‘I visited Jaisalmer in April, Shimla in May and Cherrapunji too. I am no traveler; this is just Bengaluru over the last four weeks.’
– Anonymous Instagram user
At first, this Instagram post made me laugh, but this cold truth put me to thought. In Bengaluru, May is a summer month, and like every year I expected a 34-35 C heat, instead I witnessed two weeks of intense rains that flooded many parts of Bengaluru. Furthermore, 10th May was recorded as the coldest day in the city over last 30 years. I didn’t know if I needed a sweater or an umbrella. In a span of four weeks, my city witnessed heatwaves, extreme rainfall, flash floods, and extreme temperature changes. This is exactly what the latest Intergovernmental Panel on Climate Change (IPCC) report warned us -- India will see an increase in extreme events, in the form of erratic floods, cyclonic depressions, heatwaves and more. This threat lingers not just in Bengaluru, but in many cities like Chennai, Delhi, Pune, and Kolkata.
The sixth assessment report of the IPCC clearly states what needs to be done to minimise and avoid the impacts globally, but as a researcher working in the space, I have also wondered how we can fight this in our own homes and within our own capacities. That is when I came upon a visualisation (see fig.1) developed by Slow Factory Foundation that perfectly answers this.
This visualisation spotlights how one can fundamentally transform from a state of inaction to action. Many of us are often stuck in our comfort or fear zone, where we either don’t care about the crisis, or we ‘pose’ to care about it without sufficient action – such as sharing a Facebook post on World Water Day and not worrying about it for the rest of the year. However, fighting the climate crisis mandates us to move into a learning and growth zone, where we are actively aware of the current climate impacts and commit to sustainable choices, like eating local diet, wearing sustainable clothing, and choosing public transport over cars and motorcycles. In addition to the global efforts taken by national governments to reduce carbon emissions, these changes at an individual level are equally important and critical, to save the planet.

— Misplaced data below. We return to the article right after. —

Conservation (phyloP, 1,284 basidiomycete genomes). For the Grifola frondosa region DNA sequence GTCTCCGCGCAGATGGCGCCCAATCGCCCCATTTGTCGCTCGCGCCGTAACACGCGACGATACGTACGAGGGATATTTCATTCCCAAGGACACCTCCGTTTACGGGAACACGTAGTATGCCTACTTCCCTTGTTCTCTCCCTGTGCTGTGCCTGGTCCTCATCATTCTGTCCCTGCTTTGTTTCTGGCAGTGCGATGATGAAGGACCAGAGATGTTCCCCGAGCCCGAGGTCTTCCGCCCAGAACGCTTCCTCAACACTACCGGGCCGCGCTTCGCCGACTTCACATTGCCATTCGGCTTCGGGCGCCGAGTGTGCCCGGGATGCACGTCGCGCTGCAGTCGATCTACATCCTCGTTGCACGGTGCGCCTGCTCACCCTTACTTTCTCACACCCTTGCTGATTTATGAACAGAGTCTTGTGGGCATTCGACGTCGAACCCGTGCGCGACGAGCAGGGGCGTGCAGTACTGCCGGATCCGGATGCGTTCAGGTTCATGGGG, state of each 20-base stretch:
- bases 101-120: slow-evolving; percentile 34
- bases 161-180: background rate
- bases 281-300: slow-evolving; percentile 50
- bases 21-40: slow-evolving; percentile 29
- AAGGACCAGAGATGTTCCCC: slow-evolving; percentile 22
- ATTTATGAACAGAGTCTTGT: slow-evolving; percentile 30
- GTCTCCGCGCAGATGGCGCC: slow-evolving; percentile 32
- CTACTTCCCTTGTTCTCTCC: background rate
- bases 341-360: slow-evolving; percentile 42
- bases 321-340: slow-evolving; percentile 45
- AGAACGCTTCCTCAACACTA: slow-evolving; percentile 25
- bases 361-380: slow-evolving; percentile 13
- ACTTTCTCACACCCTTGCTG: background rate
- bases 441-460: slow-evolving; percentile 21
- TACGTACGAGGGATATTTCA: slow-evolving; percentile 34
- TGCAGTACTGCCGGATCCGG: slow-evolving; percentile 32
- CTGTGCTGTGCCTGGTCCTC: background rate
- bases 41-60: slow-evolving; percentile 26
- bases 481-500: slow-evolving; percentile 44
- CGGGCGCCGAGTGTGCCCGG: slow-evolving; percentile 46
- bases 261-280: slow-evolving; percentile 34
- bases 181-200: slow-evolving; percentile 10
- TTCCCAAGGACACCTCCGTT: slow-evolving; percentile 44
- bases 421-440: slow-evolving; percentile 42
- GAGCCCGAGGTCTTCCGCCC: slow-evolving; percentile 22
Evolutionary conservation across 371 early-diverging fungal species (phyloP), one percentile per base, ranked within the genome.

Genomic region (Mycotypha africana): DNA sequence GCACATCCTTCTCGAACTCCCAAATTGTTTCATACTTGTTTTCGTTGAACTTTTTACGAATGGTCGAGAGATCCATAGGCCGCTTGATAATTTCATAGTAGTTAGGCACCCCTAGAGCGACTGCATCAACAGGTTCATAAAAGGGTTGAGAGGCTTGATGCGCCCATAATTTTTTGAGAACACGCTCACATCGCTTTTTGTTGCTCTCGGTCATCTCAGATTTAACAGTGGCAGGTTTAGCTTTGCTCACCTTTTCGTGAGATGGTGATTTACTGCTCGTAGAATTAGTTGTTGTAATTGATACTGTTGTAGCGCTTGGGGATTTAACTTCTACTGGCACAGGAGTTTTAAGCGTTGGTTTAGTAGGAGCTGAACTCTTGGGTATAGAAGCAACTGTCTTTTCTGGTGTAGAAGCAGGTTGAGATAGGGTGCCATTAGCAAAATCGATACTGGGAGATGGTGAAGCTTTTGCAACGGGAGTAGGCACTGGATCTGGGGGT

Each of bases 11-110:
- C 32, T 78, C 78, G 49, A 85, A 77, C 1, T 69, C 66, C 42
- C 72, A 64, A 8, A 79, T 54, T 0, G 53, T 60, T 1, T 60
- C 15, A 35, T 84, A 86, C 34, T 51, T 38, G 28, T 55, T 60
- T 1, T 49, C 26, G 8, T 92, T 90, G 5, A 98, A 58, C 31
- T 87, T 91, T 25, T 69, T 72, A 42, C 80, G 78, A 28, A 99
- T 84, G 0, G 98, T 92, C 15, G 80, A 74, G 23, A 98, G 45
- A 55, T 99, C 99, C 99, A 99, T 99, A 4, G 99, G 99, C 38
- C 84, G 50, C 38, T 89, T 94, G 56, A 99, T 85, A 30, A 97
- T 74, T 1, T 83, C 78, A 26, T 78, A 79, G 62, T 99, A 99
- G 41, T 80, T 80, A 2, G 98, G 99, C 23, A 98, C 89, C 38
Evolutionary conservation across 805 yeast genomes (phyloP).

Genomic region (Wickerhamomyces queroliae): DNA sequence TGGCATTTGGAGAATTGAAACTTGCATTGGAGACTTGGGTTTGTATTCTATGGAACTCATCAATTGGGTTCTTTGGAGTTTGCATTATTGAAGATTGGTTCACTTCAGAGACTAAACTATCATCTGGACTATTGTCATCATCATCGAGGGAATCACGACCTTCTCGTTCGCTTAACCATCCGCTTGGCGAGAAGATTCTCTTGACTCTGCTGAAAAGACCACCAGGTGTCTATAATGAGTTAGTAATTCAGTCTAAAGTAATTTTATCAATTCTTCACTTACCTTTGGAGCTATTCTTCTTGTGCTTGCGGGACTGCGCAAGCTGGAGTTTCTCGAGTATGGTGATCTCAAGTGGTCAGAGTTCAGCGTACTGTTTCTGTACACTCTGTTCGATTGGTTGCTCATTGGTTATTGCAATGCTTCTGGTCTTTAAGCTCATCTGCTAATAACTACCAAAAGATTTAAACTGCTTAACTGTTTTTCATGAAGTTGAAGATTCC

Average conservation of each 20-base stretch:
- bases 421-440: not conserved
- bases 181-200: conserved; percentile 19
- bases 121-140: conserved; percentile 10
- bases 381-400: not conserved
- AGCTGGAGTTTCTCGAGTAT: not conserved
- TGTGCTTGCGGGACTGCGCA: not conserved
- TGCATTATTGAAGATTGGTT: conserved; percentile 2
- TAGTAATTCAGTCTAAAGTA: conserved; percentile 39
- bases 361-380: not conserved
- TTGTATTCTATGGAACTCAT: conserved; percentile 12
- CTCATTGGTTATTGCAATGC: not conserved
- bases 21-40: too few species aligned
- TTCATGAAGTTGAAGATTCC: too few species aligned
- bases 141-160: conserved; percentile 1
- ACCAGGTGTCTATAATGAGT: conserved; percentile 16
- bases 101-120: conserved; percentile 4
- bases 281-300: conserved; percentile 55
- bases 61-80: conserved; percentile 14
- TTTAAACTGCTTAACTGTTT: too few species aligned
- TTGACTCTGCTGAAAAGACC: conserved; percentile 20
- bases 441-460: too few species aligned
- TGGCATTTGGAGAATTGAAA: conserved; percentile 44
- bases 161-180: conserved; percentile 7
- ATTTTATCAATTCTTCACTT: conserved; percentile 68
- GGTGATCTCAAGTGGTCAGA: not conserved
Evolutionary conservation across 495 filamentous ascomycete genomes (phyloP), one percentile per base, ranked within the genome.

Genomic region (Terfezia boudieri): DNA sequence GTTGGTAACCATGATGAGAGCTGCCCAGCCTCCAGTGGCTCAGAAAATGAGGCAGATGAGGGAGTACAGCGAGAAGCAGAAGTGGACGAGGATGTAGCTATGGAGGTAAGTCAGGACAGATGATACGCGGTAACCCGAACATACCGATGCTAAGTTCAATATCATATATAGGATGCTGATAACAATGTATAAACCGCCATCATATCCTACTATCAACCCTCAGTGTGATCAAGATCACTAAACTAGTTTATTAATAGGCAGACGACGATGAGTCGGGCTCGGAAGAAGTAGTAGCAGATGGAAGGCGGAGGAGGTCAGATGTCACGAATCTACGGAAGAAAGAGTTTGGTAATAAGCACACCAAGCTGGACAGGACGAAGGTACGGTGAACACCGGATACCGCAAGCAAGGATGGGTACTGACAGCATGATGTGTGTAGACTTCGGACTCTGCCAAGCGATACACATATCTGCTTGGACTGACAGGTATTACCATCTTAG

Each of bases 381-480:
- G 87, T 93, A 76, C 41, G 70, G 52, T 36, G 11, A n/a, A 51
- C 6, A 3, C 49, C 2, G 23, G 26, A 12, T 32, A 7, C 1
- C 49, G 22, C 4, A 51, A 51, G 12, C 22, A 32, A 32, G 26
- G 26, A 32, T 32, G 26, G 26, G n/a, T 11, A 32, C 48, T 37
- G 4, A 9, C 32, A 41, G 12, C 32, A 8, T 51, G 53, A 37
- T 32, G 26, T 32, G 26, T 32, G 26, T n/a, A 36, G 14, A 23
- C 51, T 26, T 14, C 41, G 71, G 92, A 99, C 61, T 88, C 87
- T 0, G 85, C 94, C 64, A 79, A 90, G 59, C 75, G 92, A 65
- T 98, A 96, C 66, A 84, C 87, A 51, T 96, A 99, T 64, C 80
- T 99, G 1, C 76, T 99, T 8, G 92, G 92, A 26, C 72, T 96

Hence, ahead of this World Environment Day, I intend to remind all of us that we have only one planet, only one India and only one Bengaluru. To protect our cities and our homes, it is imperative to bring about transformative actions both personally and professionally. So where do you see yourself in this spectrum of transition – fear zone or growth zone?